In the far future, the planet Pluto is habitable, heated by several miniature suns. However, the heat is available only to the ruling classes, the working population being oppressed by the ruthless, bureaucratic and omnipresent Company. When the Doctor and Leela arrive, they help to initiate a rebellion from the Undercity, and stop the evil company's plans once and for all.

[edit] Plot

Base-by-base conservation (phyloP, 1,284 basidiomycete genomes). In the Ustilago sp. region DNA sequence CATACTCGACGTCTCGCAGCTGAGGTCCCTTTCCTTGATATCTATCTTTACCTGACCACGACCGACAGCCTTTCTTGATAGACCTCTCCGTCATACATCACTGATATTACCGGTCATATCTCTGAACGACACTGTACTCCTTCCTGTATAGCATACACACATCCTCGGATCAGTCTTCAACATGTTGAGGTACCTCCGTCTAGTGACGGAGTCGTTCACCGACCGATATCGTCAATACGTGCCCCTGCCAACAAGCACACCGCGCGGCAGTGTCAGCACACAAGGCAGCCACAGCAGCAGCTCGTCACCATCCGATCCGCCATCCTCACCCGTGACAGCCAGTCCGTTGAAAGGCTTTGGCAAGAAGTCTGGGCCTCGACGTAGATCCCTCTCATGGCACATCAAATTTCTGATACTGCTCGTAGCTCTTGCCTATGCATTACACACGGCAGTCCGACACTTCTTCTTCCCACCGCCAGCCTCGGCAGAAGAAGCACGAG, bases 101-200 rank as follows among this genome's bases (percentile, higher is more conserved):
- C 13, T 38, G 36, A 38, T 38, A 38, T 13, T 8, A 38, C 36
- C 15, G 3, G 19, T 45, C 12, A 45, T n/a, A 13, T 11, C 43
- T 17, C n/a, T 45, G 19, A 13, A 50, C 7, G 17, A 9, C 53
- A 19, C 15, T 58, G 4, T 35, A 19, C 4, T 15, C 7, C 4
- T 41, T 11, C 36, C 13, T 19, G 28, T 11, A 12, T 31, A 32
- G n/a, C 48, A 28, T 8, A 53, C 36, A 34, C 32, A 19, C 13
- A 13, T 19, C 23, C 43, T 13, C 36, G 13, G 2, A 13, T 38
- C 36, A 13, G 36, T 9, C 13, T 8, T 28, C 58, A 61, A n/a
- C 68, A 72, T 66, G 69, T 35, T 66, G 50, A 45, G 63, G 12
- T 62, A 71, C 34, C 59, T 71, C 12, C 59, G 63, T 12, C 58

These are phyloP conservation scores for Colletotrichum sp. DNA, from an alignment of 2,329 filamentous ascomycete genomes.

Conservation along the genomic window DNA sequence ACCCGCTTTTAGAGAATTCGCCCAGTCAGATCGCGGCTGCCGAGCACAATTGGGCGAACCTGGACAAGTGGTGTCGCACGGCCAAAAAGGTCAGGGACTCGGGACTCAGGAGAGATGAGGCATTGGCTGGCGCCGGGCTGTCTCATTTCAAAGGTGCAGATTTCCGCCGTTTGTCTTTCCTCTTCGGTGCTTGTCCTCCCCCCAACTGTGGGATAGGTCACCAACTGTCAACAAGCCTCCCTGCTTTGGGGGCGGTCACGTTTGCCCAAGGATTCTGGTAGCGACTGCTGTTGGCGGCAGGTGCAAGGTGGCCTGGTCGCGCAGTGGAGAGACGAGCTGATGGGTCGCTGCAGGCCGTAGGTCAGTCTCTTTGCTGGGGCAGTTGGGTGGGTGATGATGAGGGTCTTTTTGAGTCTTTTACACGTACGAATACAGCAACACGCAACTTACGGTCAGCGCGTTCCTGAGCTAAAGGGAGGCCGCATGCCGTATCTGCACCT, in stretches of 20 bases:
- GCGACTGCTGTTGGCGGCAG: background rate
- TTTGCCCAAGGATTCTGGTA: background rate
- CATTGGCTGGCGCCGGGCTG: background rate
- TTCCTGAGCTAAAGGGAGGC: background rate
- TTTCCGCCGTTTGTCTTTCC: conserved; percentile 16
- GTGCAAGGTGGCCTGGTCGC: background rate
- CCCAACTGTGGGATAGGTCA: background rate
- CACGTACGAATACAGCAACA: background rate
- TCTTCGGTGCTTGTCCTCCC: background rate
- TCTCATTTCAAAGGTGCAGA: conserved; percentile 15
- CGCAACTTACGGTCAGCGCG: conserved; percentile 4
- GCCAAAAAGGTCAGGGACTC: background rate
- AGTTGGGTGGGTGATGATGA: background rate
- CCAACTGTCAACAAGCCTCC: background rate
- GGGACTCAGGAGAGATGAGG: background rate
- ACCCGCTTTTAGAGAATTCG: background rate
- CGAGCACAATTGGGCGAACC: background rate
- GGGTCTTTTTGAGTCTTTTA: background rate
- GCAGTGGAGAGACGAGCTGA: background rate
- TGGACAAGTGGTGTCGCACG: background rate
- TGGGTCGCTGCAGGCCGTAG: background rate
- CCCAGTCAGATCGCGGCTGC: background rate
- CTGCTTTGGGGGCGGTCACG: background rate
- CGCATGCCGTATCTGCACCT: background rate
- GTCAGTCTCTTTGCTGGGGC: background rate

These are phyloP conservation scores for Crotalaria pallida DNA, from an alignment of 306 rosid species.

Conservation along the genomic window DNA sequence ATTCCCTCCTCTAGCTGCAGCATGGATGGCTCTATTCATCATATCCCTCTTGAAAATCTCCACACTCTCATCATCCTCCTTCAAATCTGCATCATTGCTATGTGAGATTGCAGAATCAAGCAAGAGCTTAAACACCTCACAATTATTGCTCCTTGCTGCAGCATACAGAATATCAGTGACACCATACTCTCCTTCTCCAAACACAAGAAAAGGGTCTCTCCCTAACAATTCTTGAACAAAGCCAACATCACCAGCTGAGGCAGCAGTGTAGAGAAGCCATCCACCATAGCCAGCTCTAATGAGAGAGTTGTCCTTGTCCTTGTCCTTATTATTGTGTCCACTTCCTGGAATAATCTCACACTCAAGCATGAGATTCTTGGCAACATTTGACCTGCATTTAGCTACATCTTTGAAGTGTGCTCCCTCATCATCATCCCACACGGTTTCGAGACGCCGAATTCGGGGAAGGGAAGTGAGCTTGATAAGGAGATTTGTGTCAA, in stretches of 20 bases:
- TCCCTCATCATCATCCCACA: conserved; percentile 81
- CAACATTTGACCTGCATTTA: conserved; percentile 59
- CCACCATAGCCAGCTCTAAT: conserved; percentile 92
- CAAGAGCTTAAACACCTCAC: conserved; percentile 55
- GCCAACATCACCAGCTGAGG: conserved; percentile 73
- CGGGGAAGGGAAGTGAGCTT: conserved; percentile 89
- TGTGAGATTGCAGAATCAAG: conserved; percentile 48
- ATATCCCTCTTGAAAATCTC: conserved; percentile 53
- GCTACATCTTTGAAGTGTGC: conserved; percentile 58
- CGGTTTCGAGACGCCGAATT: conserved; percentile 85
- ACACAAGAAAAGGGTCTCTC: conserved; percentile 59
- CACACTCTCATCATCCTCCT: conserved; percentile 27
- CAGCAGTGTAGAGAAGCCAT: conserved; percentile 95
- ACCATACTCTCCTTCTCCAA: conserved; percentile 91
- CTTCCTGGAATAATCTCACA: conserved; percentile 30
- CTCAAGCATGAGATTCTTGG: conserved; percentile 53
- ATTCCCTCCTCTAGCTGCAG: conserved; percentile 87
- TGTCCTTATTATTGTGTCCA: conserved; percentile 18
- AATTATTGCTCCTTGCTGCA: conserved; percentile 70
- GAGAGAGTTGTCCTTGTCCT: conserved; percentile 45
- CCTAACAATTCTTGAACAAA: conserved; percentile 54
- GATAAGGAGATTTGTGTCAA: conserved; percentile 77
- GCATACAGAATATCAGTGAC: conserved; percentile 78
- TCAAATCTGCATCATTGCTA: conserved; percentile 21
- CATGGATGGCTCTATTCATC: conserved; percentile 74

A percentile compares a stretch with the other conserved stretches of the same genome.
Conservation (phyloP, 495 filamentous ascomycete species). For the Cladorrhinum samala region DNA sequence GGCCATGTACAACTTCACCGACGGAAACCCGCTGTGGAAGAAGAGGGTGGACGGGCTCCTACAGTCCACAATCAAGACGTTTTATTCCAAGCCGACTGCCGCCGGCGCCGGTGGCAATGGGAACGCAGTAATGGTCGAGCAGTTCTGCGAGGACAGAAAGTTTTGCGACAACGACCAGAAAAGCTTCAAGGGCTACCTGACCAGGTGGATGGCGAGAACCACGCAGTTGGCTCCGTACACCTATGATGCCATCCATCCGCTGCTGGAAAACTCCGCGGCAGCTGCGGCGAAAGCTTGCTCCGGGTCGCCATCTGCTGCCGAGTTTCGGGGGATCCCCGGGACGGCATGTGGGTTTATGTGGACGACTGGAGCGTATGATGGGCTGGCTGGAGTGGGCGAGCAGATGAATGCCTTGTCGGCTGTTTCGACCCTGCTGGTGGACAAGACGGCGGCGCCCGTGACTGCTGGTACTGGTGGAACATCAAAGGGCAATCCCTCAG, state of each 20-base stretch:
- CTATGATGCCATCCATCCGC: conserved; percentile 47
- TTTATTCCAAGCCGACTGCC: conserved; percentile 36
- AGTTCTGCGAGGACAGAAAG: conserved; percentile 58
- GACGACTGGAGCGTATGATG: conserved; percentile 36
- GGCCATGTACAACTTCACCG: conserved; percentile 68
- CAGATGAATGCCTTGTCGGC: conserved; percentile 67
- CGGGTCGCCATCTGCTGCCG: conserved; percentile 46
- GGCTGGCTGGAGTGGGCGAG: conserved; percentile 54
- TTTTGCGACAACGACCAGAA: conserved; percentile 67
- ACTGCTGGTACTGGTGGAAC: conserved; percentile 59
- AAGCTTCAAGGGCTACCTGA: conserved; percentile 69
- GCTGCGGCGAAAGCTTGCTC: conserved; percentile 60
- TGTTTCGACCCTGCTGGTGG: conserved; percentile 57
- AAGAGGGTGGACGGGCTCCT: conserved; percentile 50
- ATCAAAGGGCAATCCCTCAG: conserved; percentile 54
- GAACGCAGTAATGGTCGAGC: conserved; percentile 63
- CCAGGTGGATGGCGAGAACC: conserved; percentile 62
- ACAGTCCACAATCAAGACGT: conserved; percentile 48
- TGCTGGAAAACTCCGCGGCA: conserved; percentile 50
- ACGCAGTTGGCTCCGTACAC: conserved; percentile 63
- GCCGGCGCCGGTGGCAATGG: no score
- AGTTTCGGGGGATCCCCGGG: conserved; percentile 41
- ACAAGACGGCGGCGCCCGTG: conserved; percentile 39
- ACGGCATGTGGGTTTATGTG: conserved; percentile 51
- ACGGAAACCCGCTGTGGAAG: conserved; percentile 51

The inhabitants of Pluto in the far future are taxed to desperation, not least the functionary Cordo, who is so overwhelmed by the size of his tax bill that he decides to take his own life by jumping from the roof of one of the vast Megropolis tower blocks. He is interrupted by the arrival of the Doctor and Leela from the TARDIS, who save him from his chosen fate, and discover that false suns have been created around Pluto to provide the ability for some of mankind to live. However, the Company which owns the suns and all the buildings on Pluto is using its economic stranglehold over mankind to extort ever growing taxes through an extreme form of usury. The Doctor is concerned at this economic and social structure, where each Megropolis is ruled by a taxation Gatherer, and the entire operation on the planet reports to a malevolent Collector. Some citizens have rejected this social order and choose to live in the dark tunnels of the Undercity. The Doctor, Leela and Cordo venture there and encounter the renegades of the undercity, a vicious bunch of thieves and drop-outs led by the brutal Mandrel. He tells the Doctor that he must use a stolen consume-card to obtain money from a cashpoint or else Leela will be killed.